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Parliamentary Committee Leading AVMSD Debate Rejects Upload Filtering But Leaves Much to be Desired

Despite the apparent improvements on intermediary liability protection provisions, a concern we had previously highlighted, the text adopted in the Culture & Education (CULT) committee of the European Parliament remains far from satisfactory, raising new concerns around the take down of legal content, and thus threatening freedom of expression online.

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Telecoms regulators Lay Down Strong Guidelines for Implementing EU Net Neutrality Rules

The Body of European Regulators for Electronic Communications – the regulatory agency in the EU for telecommunications – has published its final guidelines for implementation of the Telecoms Single Market Regulation on Open Internet access. The guidelines firmly cement the principle non-discrimination of internet traffic while at the same time granting flexibility for effective network management, and innovation in business models and technology.

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CDT Responds to BEREC’s Draft Net Neutrality Guidelines

CDT contributed actively to the TSM Regulation process from the publication of the Commission’s proposal in September 2013 until its adoption in late 2015. We welcomed the final text, and noted that while it could have been more precise on what services ISPs may run in addition to Internet Access Services, what traffic management practices are allowed, and how commercial practices such as zero-rating should be treated, the same can be said of the US Open Internet regulation. Regulators will need to deal with these complicated questions in an evolving technology and market environment.

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A Framework for Assessing Zero Rating Arrangements

The debate over the potential benefits and risks of zero rating are growing louder and divisions increasingly stark. Opponents maintain that it violates net neutrality’s core tenet of content and application agnosticism; proponents hold that zero rating benefits network operators, edge providers, and users by lowering costs and providing incentives to “get online.” To help advance the conversations around zero rating in a manner that can be applied to a diversity of zero-rating arrangements and broadband markets, CDT has published a new paper on the topic, “Zero Rating: A Framework for Assessing Benefits and Harms”.

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EU Industry Committee Makes Strides in Protecting the Open Internet

The European Parliament Committee on Industry, Research, and Energy has approved an informal proposal on the Telecoms Single Market regulation. This moves the regulation another step closer to becoming law, with a plenary vote likely sometime this fall. The proposed regulation goes a long way towards protecting the open Internet. Although far from perfect, the agreed-upon text is a significant accomplishment that at times seemed exceedingly unlikely.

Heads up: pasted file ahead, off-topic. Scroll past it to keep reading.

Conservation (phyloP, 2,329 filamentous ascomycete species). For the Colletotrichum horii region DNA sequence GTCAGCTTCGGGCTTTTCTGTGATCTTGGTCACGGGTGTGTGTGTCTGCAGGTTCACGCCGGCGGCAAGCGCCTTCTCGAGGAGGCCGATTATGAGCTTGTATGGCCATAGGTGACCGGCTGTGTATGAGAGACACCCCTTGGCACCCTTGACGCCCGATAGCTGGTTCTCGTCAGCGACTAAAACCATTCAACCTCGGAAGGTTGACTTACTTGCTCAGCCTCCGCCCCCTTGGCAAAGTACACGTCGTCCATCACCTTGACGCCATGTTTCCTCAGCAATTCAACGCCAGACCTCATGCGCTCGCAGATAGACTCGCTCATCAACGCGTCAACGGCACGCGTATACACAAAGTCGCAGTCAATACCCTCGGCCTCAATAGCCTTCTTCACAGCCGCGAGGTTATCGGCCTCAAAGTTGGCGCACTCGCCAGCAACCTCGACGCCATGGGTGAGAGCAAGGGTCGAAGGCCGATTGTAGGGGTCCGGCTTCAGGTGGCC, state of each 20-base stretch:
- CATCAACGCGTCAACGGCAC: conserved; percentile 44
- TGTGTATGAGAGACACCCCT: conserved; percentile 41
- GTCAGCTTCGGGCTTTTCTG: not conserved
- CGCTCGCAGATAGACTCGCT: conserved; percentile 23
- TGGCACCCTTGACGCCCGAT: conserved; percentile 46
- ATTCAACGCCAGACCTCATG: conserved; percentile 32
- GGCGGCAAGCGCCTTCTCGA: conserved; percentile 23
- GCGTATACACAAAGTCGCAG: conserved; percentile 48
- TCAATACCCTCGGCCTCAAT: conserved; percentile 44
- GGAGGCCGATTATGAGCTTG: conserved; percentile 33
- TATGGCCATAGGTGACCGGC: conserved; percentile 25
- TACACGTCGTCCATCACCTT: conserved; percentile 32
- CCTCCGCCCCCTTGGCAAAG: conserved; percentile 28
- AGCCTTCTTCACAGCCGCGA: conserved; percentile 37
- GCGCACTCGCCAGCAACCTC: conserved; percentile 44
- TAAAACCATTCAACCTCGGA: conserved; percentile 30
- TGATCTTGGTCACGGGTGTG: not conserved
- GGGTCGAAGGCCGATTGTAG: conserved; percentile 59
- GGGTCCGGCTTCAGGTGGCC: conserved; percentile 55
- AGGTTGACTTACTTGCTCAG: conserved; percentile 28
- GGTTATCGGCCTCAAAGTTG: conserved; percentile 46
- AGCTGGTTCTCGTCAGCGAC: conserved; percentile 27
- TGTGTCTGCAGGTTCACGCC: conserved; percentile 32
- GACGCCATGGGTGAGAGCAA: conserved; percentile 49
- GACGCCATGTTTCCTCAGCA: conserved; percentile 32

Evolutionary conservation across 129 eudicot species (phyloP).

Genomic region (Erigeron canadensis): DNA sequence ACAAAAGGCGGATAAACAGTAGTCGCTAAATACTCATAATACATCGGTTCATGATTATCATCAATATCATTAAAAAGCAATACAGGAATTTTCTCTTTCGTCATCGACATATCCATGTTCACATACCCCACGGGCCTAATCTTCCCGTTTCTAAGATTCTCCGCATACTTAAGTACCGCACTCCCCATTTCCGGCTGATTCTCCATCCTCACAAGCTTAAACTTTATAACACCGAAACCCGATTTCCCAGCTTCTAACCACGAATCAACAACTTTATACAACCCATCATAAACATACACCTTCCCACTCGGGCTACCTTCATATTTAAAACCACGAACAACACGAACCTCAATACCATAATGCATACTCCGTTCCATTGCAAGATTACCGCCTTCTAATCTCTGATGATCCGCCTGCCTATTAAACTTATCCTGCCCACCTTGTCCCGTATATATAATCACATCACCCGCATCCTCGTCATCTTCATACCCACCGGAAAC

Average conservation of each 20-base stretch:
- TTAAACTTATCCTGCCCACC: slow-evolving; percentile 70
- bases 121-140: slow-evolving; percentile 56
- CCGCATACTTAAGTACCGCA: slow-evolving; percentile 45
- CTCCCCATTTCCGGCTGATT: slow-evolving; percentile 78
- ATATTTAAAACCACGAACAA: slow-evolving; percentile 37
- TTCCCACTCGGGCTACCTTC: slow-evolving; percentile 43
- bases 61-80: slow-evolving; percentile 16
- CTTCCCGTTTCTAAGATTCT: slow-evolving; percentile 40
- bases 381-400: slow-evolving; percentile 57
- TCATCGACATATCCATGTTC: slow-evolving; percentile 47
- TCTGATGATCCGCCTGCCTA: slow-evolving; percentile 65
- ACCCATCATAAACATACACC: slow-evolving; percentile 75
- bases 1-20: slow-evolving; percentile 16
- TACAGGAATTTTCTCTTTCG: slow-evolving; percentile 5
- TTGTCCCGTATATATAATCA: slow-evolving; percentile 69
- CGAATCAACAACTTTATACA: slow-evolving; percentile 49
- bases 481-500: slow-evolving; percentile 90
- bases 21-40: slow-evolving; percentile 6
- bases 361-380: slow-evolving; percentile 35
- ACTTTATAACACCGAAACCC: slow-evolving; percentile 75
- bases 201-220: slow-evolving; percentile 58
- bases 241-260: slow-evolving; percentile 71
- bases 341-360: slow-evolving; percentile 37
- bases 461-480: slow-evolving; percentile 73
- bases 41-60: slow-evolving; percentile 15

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EU Negotiators Agree on Net Neutrality Rules

Today, negotiators from the European Parliament, Member State governments, and the Commission reached a deal on net neutrality in the Telecommunications Single Market (TSM) Regulation. The final result is necessarily and visibly a compromise between very disparate views. The final text is still being tidied up, but based on the information published by the European Commission, we have a few initial observations.

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A Mixed Review for Europe's Digital Single Market Strategy

Today, the European Commission published its much-anticipated Digital Single Market (DSM) Strategy. The result is a mixed bag of good and bad ideas. The most controversial and problematic elements of the strategy focus on enhanced obligations that websites and other Internet intermediaries should have for dealing with unlawful third-party content and what regulations should apply to a subset of those intermediaries deemed “internet platforms.”

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Ministers Should Not Confuse Platform Neutrality with Net Neutrality

Ministers from France and Germany wrote to European Commission Vice President Ansip, who is in charge of Digital Single Market, calling for the Commission to prepare legislation for “essential platforms.” We encourage Ministers in EU Member States to distinguish between net neutrality and platform neutrality, and to maintain their focus on the adoption of a regulation with strong protections for the open Internet.

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